Cruise Lines Equip Fleets With Emergency Smoke Hoods

Wednesday, April 18, 2001
Prevention and control of fire aboard ships present a number of unique problems. Special attention must be paid to fire safety, and in particular to evacuation procedures from enclosed areas that can fill quickly with the toxic fumes generated by fire. A number of cruise lines are addressing this situation by providing their crews with a type of fire safety device that protects against these potentially lethal gases.

Royal Caribbean Cruises Ltd. has joined several other major companies in the cruise industry with the decision to equip its fleet of cruise ships with EVAC-U8 Emergency Escape Smoke Hoods. These fire-safety products protect against smoke inhalation in the event of a shipboard fire.

Royal Caribbean is one of the world's largest cruise lines, operating both Royal Caribbean International and Celebrity Cruises. EVAC-U8 smoke hoods have been installed on the 12 ships operated by Royal Caribbean, along with Celebrity Cruises' five ships, for use by crew members. According to Brookdale International Systems Inc., manufacturer of the EVAC-U8, the order totaled just under 5,000 units, with deliveries taking place between May and July of 2000.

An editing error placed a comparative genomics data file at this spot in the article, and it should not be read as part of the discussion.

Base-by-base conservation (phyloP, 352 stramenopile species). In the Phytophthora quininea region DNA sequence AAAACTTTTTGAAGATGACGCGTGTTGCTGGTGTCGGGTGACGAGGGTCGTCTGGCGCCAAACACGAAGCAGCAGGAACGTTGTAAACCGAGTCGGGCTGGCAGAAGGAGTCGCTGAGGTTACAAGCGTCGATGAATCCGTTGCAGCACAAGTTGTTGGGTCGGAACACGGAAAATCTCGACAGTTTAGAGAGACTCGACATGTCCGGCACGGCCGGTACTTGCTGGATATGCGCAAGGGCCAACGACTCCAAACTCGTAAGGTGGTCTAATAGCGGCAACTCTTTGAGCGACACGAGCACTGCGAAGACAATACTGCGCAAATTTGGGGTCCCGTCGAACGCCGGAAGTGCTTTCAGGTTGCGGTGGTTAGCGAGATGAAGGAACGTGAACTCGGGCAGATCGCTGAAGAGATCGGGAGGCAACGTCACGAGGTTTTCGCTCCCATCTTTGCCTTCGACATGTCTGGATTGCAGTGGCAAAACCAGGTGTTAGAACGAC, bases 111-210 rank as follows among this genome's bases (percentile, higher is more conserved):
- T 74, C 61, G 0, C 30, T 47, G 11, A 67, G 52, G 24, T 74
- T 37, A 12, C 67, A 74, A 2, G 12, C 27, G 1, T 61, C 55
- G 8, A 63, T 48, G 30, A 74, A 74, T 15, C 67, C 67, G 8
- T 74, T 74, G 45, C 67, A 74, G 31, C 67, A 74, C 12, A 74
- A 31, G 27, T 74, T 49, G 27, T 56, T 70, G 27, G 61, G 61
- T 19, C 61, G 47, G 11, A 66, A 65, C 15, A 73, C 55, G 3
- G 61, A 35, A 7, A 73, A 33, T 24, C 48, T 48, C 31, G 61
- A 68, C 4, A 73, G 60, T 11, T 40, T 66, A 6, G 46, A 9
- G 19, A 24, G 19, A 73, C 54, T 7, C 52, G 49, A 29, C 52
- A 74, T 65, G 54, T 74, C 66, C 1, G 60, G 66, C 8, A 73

Royal Caribbean is the most recent cruise line to install this potentially life-saving technology, but it is certainly not the first. In the spring of 1999, Princess Cruise Lines deployed between 300 and 700 EVAC-U8 smoke hoods on each of the nine ships in its fleet, also for crew safety in the event of a fire emergency. Disney Cruise Lines has recently purchased EVAC-U8s for its ships as well. Considered by many fire-safety experts to be the world's most advanced smoke hood, the EVAC-U8 is a state-of the-art respiratory protection device that provides up to 20 minutes of breathable air in a toxic environment. About the size and shape of a beverage can, EVAC-U8 combines a state-of-the-art catalytic filter with a heat and flame-resistant hood that protects the user's head and eyes from smoke, heat and flame. This development follows a recent International Maritime Organization (IMO) recommendation that Emergency Escape Breathing Devices, or EEBDs, be installed in the engine rooms of marine vessels.

In a document drafted by the IMO’s Maritime Safety Committee, guidelines were established regarding “location, use and care of emergency escape breathing devices, to provide personnel breathing protection against a hazardous atmosphere while escaping to an area of safety.”

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